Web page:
It’s altogether too time-consuming, too hard, too expensive. There’s so much marketing work to do that nothing gets done. And it’s easy to justify, because word-of-mouth is the thing that works the best anyway. But word-of-mouth isn’t real marketing; it’s luck. And while I’d rather be lucky the good, the real winners are both.
Aside from being under-capitalized, marketing paralysis may be the most common affliction among small businesses. There is a lot to know about marketing and too many easy reasons not to get started.
But marketing is now more accessible to small businesses than it’s ever been. Marketing rarely comes for free, but it’s possible to start marketing seriously without risking thousands of dollars like you had to do 10 years ago.
So here’s an idea: Try one thing. Instead of getting overwhelmed by all there is to learn about marketing, try choosing one marketing activity and focusing on it until you’re proficient – or at least comfortable.
What should you do first? I’d advise doing the activity that interests you most; you’re more likely to find the joy in mastering it.
But if you insist on being pointed in the right direction, swallow your pride and jump onto Facebook. Why? It’s a tool that can allow you to reach 1 out of 2 people in the United States – for free. If you coughed up $3 million to advertise on the Superbowl you wouldn’t reach that many people. Facebook is, simply, the largest media outlet in the world. And you can get started without spending a nickel.
What do you do on Facebook? Start by building a profile for your company, and then explore and experiment. We can discuss it in more detail another time. What’s important is that you do something. Anything.
In iMedia Connection, Adam Broitman boldly predicts the death of offline media. His skillful headline almost – but not quite – predicts that it will happen in 2010.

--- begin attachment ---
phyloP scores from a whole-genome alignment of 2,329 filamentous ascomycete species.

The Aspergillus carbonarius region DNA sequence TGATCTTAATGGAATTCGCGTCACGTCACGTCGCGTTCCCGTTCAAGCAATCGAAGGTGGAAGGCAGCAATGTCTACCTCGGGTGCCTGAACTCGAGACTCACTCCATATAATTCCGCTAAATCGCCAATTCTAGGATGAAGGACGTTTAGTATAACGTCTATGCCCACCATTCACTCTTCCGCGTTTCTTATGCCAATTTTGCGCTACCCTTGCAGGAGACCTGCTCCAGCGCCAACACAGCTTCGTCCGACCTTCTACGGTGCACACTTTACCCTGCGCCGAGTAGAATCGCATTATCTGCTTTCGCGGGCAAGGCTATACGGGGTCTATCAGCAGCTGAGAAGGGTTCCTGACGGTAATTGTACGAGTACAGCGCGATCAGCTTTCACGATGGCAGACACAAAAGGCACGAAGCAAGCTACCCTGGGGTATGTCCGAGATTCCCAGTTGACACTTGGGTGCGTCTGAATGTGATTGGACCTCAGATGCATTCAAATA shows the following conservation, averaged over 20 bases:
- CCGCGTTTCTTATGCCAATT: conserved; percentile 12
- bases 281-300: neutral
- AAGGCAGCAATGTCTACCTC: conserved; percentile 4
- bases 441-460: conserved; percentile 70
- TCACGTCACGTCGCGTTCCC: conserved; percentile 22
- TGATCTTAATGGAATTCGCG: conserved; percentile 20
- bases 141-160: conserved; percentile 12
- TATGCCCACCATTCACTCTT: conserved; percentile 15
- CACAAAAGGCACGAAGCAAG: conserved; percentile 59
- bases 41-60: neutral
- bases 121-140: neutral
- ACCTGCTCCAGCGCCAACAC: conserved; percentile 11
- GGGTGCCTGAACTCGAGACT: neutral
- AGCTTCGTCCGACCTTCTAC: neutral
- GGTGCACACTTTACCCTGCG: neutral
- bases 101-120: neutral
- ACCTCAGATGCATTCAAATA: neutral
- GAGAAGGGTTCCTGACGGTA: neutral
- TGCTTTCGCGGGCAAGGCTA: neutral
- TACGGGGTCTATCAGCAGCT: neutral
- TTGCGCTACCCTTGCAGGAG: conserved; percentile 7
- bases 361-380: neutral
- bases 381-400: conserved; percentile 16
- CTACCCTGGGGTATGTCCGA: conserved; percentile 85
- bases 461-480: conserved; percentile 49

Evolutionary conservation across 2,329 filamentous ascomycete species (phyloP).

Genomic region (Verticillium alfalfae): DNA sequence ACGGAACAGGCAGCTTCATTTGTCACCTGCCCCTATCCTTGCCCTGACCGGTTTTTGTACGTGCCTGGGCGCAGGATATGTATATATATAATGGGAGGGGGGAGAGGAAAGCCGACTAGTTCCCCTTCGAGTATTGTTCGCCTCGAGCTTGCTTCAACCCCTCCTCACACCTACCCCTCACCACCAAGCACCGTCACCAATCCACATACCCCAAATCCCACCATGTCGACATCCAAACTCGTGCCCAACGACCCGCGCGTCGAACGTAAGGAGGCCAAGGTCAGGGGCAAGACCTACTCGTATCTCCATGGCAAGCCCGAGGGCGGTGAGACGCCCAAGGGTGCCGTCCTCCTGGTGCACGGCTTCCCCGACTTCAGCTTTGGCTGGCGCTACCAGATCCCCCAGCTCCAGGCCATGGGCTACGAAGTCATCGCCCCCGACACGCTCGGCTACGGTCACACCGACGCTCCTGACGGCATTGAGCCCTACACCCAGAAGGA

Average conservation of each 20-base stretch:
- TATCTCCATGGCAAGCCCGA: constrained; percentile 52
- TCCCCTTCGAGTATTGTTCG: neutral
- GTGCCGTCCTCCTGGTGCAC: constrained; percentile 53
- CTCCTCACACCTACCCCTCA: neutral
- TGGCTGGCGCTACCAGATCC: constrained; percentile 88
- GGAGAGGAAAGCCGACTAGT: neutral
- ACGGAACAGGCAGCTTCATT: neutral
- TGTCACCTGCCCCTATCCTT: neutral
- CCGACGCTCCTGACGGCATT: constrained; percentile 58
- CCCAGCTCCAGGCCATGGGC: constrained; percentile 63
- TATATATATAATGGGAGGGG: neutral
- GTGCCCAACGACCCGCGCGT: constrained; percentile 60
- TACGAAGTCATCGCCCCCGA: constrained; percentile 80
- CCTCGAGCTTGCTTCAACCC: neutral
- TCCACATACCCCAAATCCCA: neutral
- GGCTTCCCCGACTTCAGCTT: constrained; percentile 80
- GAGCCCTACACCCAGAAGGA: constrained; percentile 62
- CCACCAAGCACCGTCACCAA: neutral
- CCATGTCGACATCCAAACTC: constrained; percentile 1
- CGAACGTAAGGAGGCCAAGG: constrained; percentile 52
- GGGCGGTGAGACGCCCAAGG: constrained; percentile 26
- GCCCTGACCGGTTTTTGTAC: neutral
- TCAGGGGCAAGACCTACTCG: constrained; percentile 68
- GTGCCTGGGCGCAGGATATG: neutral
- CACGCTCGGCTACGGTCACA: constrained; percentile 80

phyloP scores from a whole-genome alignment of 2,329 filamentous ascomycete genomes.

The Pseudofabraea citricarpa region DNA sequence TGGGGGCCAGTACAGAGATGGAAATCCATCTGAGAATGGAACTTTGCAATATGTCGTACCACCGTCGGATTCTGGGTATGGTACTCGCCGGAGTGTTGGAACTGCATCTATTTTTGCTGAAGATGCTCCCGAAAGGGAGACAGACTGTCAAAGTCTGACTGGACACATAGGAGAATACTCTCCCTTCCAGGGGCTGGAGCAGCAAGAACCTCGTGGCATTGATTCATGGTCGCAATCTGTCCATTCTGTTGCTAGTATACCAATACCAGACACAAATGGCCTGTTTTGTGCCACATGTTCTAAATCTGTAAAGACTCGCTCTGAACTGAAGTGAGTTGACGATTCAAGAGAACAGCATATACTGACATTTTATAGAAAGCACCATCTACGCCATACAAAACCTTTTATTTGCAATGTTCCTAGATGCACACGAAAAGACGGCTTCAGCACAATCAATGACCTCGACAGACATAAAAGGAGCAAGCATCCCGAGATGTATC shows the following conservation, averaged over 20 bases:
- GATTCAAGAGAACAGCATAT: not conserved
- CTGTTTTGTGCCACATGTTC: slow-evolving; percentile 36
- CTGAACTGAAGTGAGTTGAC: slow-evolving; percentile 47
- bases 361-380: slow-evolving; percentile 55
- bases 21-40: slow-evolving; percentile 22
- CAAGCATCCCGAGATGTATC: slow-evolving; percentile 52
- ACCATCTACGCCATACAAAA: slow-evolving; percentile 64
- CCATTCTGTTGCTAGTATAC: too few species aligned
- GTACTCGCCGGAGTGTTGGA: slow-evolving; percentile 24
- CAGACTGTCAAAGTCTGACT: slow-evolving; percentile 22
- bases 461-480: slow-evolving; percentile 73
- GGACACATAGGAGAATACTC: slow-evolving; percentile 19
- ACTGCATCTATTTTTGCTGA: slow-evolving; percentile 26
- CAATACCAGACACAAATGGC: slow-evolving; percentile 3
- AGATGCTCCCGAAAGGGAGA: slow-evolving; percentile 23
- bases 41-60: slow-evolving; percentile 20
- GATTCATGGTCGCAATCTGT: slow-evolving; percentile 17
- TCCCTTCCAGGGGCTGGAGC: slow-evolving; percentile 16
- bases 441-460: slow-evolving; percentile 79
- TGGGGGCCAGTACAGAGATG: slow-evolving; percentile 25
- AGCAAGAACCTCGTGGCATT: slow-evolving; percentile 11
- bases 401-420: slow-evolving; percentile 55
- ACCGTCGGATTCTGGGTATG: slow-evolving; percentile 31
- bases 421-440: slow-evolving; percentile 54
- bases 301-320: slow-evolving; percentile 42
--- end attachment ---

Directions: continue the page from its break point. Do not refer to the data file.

Ignore that; that’s just headline-writing 101 – making the message immediately relevant. 2010 will inevitably bring more bad news for old-line media. But it will still be very much alive by the end of 2010.
But Broitman makes a great point, and I think he’s dead on.
His point is that online media will continue to supplant what he calls offline media (and what I, anachronistically perhaps, refer to as traditional media) at ever-increasing speed.
He gives two examples why (he claims there are three, but only two clearly jumped out at me from the column):
There’s another irony; while media is becoming more active, search is becoming more passive. When selling print advertising, I made the point that consumers use print and online differently. Print was for grazing – looking for things you didn’t know to think about; online was for finding information you knew you wanted. Those purposes are merging. If Marshall McLuhan were still around, he’d have to rewrite Understanding the Media as TV becomes “hot” and Google becomes “cool.”
Too often, media allow themselves to be steered by past experience – their own and that of consumers.
For instance, all sorts of new studies proclaim to know whether people will pay for online content. How do they know? They ask.
But they ask things like: “Would you pay for this newspaper online.” The answer to that isn’t helpful; a newspaper isn’t built for online consumption – and the prospect of reading it online is unappealing. So people will say no.
People who answer such surveys haven’t generally put thought into what they would pay for online. They’ll just know it when they see it. Which means that it’s the job of the media to figure out its own future; the audience isn’t going to be much help.
So the real point that I take from Broitman’s column is one that’s essentially unspoken: offline media will continue to decline because of the relentless growth in online offerings that will be worthy buying.
The unresolved question is how many of these offerings will be created by startups vs. the existing “offline” media.
I’m not giving up on Twitter. Yet. There are still a handful of people whose Tweets are interesting and useful to me.
But it’s a stupid game.
It has nothing to do with how much you have to say or how often you say it. It has everything to do with how many people you follow. I recently attended a webcast on how to build a social network on Twitter. The basic advice: follow a lot of people and they’ll follow you back. And if they don’t follow you back, unfollow them.
The rest of the session was inside ball: what rules Twitter uses to prevent such inanity and how to get around them (wait 24 hours before unfollowing anyone); how to identify non-followers quickly using Twitter’s minimalist interface (if you don’t have a direct-message option next to their name, they aren’t following you); and which tools you can use (Hummingbird, $197.00) to automatically follow people and then unfollow them if they fail to reciprocate.
By using this advice (not the software; just the advice) I tripled the number of people following me (from about 100 people after 4 months of thoughtful tweeting to 300 people after another day and just one tweet). Time spent in the effort: 15 minutes.